It has been said that the union argued against contract mining on the basis that it had the potential to ‘encouraged dangerous practices’, penalise the weaker miners and created dissent between the miners through providing conditions where miners could earn greatly varying amounts depending on their abilities.  Furthermore, worker anxiety ran high in Broken Hill due to the living and working conditions which included the difficulty of mitigating the risk of lead poisoning and the danger of cave-in due to poorly excavated mines. Tailings left in huge piles around the town added to the toxic dust which caused lead poisoning and pneumoconiosis and added to the concerns of both the miners and their families. 

Andrew Rowan, 22 years old, recently married to Margaret Crowder and the father of 7 month old Richard Patrick was an underground miner.  Along with smelters/ furnacementhe underground miners were most at risk of plumbism/ lead poisoning

“through working underground in poorly ventilated stopes where water was too scare a commodity to be used to moisten the face.” 3. 

On 3 July a 6000 strong meeting called for immediate strike action and on 16 August the mining companies issued a statement that as from 25 August the mines would be open to non-union labour.  To the striking miners these workers were “scabs”, the company referred to them as “free labour”.

Fearing an outbreak of violence against the strike-breakers, the mining companies sought and received the support of police in readiness for the opening of the mines with over 100 foot police and mounted troopers despatched from Sydney. The striking workers, and supporters, protested with a street march. The first train load of contract workers arrived on 10 September 1892, and were met with violence and hostility from the local men and women. This conflict continued over the coming days and police resistance also escalated.

On Saturday, 29 October 1892, Andrew Rowan was amongst;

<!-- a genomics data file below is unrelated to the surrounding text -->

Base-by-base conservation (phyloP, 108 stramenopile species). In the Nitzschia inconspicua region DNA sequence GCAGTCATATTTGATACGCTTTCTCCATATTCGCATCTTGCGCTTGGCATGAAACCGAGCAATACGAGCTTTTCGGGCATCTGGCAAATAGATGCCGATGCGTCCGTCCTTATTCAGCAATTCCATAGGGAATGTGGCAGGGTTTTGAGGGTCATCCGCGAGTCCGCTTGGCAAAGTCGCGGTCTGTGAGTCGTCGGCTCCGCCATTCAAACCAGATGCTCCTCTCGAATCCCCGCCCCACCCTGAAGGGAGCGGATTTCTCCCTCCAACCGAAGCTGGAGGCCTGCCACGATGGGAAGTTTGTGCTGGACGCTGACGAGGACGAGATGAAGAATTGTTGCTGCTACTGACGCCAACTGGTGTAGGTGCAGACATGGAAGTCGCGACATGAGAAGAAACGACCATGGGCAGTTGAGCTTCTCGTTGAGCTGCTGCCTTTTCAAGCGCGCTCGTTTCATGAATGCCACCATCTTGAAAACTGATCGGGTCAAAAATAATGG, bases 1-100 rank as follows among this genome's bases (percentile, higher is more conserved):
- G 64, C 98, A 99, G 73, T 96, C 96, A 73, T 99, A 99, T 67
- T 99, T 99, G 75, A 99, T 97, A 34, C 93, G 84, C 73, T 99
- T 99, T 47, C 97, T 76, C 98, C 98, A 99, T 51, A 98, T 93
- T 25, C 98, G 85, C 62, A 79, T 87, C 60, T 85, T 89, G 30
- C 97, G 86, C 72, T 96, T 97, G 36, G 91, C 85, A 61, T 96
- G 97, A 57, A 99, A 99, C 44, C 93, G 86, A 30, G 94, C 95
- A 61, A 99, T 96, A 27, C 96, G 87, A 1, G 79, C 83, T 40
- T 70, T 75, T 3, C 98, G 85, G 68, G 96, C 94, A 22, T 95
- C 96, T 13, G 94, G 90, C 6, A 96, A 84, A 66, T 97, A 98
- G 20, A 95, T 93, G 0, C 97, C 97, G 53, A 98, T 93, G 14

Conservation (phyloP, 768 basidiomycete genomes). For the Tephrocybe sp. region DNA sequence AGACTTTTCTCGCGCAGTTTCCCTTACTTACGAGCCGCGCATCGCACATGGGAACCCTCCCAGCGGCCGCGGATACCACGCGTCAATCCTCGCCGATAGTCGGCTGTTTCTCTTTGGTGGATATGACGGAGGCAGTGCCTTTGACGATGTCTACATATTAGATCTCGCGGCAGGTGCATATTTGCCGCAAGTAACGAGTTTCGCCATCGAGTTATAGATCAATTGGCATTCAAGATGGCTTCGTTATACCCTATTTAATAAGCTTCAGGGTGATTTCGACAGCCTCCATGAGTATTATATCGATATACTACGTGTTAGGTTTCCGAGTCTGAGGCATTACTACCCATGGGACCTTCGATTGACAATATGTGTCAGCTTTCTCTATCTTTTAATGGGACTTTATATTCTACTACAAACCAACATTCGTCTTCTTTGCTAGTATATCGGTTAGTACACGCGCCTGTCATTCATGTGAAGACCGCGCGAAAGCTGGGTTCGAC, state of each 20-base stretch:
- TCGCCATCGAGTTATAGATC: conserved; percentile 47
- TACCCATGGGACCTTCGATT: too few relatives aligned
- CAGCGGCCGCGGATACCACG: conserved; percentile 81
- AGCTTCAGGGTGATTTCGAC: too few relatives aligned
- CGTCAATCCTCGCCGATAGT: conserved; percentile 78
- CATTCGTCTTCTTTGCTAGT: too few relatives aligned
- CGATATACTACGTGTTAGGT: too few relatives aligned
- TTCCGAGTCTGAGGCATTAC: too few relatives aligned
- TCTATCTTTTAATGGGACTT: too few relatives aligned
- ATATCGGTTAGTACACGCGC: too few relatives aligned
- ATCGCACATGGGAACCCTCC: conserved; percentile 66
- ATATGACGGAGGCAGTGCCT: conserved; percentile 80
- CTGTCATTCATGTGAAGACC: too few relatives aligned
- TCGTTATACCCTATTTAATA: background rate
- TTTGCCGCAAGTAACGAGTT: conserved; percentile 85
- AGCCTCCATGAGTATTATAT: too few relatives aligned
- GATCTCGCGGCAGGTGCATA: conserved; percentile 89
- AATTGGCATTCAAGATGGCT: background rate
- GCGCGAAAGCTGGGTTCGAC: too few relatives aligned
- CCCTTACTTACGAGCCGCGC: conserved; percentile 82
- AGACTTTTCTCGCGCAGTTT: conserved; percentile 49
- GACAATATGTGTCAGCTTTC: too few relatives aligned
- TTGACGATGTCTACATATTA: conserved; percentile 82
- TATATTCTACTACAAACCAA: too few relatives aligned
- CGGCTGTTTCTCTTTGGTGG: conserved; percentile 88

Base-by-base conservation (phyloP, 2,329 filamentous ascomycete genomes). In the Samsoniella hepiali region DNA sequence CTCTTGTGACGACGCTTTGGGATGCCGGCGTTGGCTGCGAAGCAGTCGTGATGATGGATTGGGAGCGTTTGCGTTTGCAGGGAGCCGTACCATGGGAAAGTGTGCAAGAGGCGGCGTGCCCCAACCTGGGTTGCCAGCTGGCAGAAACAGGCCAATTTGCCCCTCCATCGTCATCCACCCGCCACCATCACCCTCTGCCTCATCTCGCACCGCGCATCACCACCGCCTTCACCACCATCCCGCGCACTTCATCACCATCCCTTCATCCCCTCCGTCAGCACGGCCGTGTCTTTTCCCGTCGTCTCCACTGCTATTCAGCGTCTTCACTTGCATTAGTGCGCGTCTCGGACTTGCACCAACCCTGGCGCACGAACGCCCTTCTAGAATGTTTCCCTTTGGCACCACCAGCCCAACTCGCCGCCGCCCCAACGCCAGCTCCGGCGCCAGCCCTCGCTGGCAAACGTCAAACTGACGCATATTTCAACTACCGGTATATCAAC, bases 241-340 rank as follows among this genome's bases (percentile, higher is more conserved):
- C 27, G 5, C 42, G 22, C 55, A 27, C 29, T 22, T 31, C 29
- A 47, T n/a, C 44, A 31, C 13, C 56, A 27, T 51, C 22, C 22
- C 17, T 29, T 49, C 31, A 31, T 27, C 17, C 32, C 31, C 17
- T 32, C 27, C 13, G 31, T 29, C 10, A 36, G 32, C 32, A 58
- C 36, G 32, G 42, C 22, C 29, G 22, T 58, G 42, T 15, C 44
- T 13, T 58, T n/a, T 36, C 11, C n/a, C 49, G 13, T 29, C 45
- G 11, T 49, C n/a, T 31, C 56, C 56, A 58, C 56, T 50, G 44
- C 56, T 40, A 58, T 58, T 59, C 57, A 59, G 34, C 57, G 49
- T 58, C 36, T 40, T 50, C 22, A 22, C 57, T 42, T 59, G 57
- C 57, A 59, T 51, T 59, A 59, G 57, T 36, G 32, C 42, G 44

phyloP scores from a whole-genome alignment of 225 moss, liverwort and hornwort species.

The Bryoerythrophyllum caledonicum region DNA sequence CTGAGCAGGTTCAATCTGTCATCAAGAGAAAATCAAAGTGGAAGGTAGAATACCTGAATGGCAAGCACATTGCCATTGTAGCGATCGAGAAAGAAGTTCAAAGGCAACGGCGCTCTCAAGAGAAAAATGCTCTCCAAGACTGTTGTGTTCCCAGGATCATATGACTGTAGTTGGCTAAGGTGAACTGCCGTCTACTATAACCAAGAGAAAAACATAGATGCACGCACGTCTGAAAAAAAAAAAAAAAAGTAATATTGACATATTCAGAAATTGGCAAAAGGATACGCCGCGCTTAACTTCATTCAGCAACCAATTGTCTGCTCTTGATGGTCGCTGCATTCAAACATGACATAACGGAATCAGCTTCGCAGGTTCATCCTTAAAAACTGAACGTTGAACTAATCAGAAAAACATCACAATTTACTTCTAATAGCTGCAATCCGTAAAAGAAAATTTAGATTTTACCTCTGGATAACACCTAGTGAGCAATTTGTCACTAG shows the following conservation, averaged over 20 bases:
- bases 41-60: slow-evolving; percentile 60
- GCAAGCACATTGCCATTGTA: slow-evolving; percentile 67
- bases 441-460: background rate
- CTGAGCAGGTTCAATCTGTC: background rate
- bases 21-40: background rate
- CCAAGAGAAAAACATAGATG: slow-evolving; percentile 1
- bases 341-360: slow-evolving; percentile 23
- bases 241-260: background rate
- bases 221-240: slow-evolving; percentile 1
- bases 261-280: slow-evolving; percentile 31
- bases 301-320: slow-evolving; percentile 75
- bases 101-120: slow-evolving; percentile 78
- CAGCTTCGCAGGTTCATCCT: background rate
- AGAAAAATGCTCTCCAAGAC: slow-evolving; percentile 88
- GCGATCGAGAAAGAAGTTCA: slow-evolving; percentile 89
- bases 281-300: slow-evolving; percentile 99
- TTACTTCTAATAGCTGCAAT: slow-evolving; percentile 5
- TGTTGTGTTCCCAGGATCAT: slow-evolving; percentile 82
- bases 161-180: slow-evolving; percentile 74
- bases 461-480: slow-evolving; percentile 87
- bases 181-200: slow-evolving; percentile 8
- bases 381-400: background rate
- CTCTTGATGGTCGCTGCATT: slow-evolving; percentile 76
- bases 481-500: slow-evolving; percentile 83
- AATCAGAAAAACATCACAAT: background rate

“a large crowd of about 400 persons assembled near the South mine, and as soon as the free laborers (seven in number) from the South mine appeared on their way home they were assailed by yells and hooting ; when the laborers got near the crowd they were surrounded by men, women, and children, yelling,  ‘We’ll give it to you,’  ‘Blacklegs’ ‘Scabs’ &c …” 4.

Hostilities increased and, on 3 November 1892, seven men (including Andrew Rowan) charged with creating a riot.  My Great Grand Uncle was also accused of assaulting a Police Constable despite denying throwing the stone which caused the injury. He was found guilty and sentenced to 18 months imprisonment with hard labour. However the last of “the South rioters” Andrew Rowan and William McLennan  were released on 28 August 1893 after serving nine months. It was considered that:

“under all  the circumstances surrounding the commission of the offence, and considering the complete restoration of order at Broken Hill that a substantial remission of these sentences may now be fairly made.” 5.

The strike was officially abandoned on 8 November 1892 and the contract labour leading to the strike remained at the Broken Hill mines.

Andrew Rowan, the only son of Susan Kelleher/ Nicholls and Timothy Rowan, was born and raised in the Clare Valley, South Australia, on 19 February 1870.  At 14 he was employed by the Beetaloo Waterworks, South Australia and then spent 2 years of pastoral pursuits in NSW. Some 10 years were spent Underground Mining in BrokenHill, New South Wales. It would seem that his experiences of the 1892 Strike, riot and imprisonment soured his taste for mining and, with his young family, left Broken Hill after his release from prison for his second son, Charles James Rowan, was born at Talia, on the West Coast of South Australia, 2 July 1894.

Andrew was one of the pioneering farmers in the Talia area, but that’s another story to be told on another day.  Suffice to say he and Margaret went on to have another three children, Marie Ilene, Andrew Peter and Margaret Teresa Rowan. All born at Talia. His son Andrew Peter Rowan, continued farming on the West Coast and died in Wudinna, South Australia on 27 November 1957.

Margaret pre-deceased Andrew, dying at Minnipa in South Australia on 3 March 1938. It would seem that Andrew then went to live in Queensland with his son, Charles James Rowan, for he passed away in Brisbane on 14 August 1945 at the age of 75.  


 1 Barrier Miner (Broken Hill, NSW : 1888 – 1954), Thursday, 24 November 1892, page 2.
2 Wikipedia
3 Kennedy, Brian. “Silver, Sin and Sixpenny Ale”,  Melbourne University Press, 1978
4 Barrier Miner (Broken Hill, NSW : 1888 – 1954), Thursday 3 November 1892, page 3
5 Barrier Miner (Broken Hill, NSW : 1888 – 1954), Monday 28 August 1893, page 2 

Copyright (c) 2012  Catherine Crout-Habel